"You are…Shaherazade?" the Sultan hazarded, recognizing at the very least that it was one of his vizier's daughters.
She nodded numbly, unable to speak at the sheer prettiness surrounding her. The sultana's ebony hair, covered somewhat by her storm-blue veil, cascaded past her shoulders, down to her hips in smooth waves and whenever she glanced at her husband her ivory complexion glowed. Shaherazade could not help but flush brightly at her next, almost sacrilegious thought. If it were possible, the Sultan was even more beautiful than his new wife with coal black eyes and hair, fine cheekbones and nose. And kindness, let that not be forgotten. Together, they appeared benediction personified and to Shaherazade's child eyes, neither could ever be capable of anything that might cause harm to the other or anyone else.
"What think you of my new wife? Is she not the fairest woman, kindest, gentlest, sweetest in the land?" He said all of this smilingly and without cringing at the over-sweetness of the sentiment: a tribute to how deeply enraptured he was.
Shaherazade dropped her eyes, not out of modesty, but in the attempt to restrain her giggles at the effusiveness of it all.
The Sultan, spotting her suddenly tightened lips, scolded her, his voice mocking. "Now, you know that you should not laugh at your Sultan. It is not done. You are lucky I am feeling magnanimous today, little Shaherazade, that my wife has made me so happy. Today, I forgive you. But be off before I change my mind!"
With another giggle and a duck of her head, Shaherazade scampered away, rejoining Dunyazad behind a massive pillar carved with scrawling Persian script, where the latter had piled into her skirts candied fruits and cakes. The rest of the night was spent gallivanting outside of the formal hall, beneath the light of the moon reflected off the desert sand, with the rest of the exiled mass of children, all garbed in their finery and all itching to be out of it.
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That was the first time I spoke to the Sultan although I had seen him often. That was the first time I had seen the Sultana although I had heard of her often. He was a man of one and twenty and I, a child of eleven, his wife, a blossoming nineteen. Who would have thought, at that time, after seeing that pair dote upon each other, that eight years later things would have ended and then begun as they had? Who would have thought that I would have been one of a succession of women to sit beside a transformed, distrusting Sultan, to smile at the grim guests all the while knowing that the ascending sun would result in death? Who would have thought that a girl who could barely string two words together before the Sultan would have to seduce him with her tales, disarm him with her wit? But such questions only raise more questions, and nothing can be resolved in a swirl of inquiries. That is my duty, after all, to settle the questions, to interest and then toy with my listener all the while keeping him waiting for my next phrase, for, in the end, what am I but a humble storyteller?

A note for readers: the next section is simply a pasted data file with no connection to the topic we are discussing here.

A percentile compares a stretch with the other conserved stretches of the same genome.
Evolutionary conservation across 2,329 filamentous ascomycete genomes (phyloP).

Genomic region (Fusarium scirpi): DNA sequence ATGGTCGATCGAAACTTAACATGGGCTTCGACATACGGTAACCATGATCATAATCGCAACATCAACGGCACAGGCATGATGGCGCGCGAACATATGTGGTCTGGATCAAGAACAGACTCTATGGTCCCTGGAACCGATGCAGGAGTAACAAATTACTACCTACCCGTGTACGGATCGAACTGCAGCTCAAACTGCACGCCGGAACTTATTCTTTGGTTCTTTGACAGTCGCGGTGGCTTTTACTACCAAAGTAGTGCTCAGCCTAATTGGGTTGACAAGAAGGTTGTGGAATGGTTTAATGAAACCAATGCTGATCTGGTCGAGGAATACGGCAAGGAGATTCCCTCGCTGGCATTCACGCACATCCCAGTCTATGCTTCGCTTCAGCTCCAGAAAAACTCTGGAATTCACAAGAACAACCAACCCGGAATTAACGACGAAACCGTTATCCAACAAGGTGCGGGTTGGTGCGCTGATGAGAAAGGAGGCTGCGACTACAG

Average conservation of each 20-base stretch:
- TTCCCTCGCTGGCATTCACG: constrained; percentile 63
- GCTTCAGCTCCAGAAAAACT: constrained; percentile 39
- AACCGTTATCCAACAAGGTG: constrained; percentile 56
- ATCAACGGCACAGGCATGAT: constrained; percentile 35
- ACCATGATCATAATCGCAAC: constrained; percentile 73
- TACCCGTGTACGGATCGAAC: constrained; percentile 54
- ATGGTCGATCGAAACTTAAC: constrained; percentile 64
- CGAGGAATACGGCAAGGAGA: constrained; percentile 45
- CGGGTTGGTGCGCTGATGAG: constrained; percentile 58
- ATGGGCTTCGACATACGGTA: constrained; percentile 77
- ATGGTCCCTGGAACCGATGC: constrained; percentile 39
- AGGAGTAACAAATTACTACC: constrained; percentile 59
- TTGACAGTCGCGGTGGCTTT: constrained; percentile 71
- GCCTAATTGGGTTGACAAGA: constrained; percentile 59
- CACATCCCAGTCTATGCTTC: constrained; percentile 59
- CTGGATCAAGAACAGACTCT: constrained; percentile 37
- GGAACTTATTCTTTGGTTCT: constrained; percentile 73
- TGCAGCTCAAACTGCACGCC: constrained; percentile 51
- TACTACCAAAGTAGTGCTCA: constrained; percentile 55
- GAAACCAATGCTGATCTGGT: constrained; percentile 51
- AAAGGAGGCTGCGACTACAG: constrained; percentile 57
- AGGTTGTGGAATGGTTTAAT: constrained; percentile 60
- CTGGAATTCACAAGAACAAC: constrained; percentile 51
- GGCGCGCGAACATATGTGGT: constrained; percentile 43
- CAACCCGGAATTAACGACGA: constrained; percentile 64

A/n: This is sort of a trial run to see what y'all think of it. Since I have nearly finished Daughter of the Sea, it's time to start on a new endeavor and I've had this Shaherazade story fermenting in my mind for a couple of years now, and yeah. Review and let me know if you even think this is worth the time, etc.
PS-If anyone has any cultural knowledge about the Abbasid Empire then hook me up!